change comin’ on

Daily last summer, on any of those glorious days, I’d open the front door just to stay closer to green. The sugar maple out front was lush with leaves, and even in the rain I leaned out to drink in that verdant hue. Looking ahead, all I envisioned were more luscious moments, more sweet air, and more bird song.

red door in Vermont farmhouse

But we have been through so much since those peaceful moments. From natural disasters involving water and fire to mass murder with malice and groundlessness to the chillingly widespread #metoo. As I scroll through news feeds and twitter feeds and any other feed you might find these days, there is plenty to rant about. The promise of July shattered by autumn’s barrage of newspapers headlining fear and devastation and abuse. One can hardly remember summer’s sweet apple blossoms or brash vibrant lilacs under our current collective universal duress. How quickly our view point can change.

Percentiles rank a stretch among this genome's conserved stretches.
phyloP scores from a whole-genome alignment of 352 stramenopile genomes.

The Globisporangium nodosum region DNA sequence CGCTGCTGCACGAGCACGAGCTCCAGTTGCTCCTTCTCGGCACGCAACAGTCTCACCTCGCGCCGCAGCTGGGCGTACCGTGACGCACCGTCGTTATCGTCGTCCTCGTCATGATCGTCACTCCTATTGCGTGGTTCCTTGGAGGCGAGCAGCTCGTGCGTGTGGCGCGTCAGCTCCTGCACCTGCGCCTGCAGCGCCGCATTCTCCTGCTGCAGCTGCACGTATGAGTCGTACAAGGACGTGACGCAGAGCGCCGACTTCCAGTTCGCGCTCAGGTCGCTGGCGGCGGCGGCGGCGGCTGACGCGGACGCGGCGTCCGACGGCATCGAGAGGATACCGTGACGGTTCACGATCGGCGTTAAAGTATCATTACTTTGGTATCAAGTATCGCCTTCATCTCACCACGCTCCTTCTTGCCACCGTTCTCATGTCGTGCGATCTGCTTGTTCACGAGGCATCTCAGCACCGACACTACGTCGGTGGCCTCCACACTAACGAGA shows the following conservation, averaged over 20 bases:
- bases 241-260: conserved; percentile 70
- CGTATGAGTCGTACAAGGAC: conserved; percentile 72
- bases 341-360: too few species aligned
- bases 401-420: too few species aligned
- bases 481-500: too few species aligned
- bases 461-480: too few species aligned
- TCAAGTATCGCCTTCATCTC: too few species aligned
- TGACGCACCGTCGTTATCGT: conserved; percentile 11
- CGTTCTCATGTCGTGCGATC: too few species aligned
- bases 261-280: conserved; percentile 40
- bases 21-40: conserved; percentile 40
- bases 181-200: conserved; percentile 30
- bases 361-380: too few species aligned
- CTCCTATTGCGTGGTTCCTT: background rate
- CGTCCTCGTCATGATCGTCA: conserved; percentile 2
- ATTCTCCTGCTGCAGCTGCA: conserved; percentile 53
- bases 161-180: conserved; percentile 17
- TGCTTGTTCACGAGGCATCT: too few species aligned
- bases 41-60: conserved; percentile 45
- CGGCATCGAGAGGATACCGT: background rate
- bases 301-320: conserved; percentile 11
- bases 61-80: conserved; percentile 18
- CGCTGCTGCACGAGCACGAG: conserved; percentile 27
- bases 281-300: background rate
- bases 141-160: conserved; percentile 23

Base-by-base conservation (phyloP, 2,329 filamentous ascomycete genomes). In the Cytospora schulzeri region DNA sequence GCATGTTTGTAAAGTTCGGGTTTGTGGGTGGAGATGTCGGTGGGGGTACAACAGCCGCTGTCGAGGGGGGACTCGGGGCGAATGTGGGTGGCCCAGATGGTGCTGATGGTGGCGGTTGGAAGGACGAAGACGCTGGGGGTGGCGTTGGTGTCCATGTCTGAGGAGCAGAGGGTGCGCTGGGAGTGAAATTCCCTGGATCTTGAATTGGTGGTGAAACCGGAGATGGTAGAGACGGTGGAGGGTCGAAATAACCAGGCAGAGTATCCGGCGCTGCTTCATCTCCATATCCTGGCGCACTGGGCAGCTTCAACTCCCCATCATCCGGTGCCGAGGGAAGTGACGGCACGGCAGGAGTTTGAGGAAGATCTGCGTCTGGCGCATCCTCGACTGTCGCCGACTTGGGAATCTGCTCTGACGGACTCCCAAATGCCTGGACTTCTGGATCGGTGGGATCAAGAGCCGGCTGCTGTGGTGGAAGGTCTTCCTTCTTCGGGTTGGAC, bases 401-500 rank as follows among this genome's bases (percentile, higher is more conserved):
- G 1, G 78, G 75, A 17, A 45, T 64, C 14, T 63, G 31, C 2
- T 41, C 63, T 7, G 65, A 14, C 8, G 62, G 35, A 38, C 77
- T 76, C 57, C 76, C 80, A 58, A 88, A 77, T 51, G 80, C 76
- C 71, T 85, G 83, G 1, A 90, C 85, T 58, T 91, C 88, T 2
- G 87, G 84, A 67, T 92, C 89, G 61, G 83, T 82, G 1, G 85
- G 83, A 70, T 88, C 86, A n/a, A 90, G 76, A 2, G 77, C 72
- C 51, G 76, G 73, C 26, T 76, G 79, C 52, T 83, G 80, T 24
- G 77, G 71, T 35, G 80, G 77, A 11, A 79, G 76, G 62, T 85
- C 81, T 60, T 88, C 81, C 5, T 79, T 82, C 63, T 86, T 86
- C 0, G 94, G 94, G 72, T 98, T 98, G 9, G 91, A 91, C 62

Vermont farmhouse in summer

Russia hacked our democracy and put a danger in the White House; citizens in the US Virgin Islands and Puerto Rico and even the mainland still need our attention and money and problem solving just to have clean drinking water; Senators remain in the pockets of the NRA paralyzing them in their ineptitude over basic logic regarding gun control; regardless of where we live on this globe we need to do something urgent to preserve it and prevent more climate change disasters; and yes, women are telling ugly stories long hidden within their own shame, finally condemning their abuser, but at what cost? Under such an oppressive avalanche, I struggle to find my footing, to shake numbness off my spine, to stand tall and find meaning.

Out my door leaves yellow, burst into fire flames, and preach change better than scripture. It’s coming, they tell us, as they loosen and flit in the wind, they sing, change comin’ on.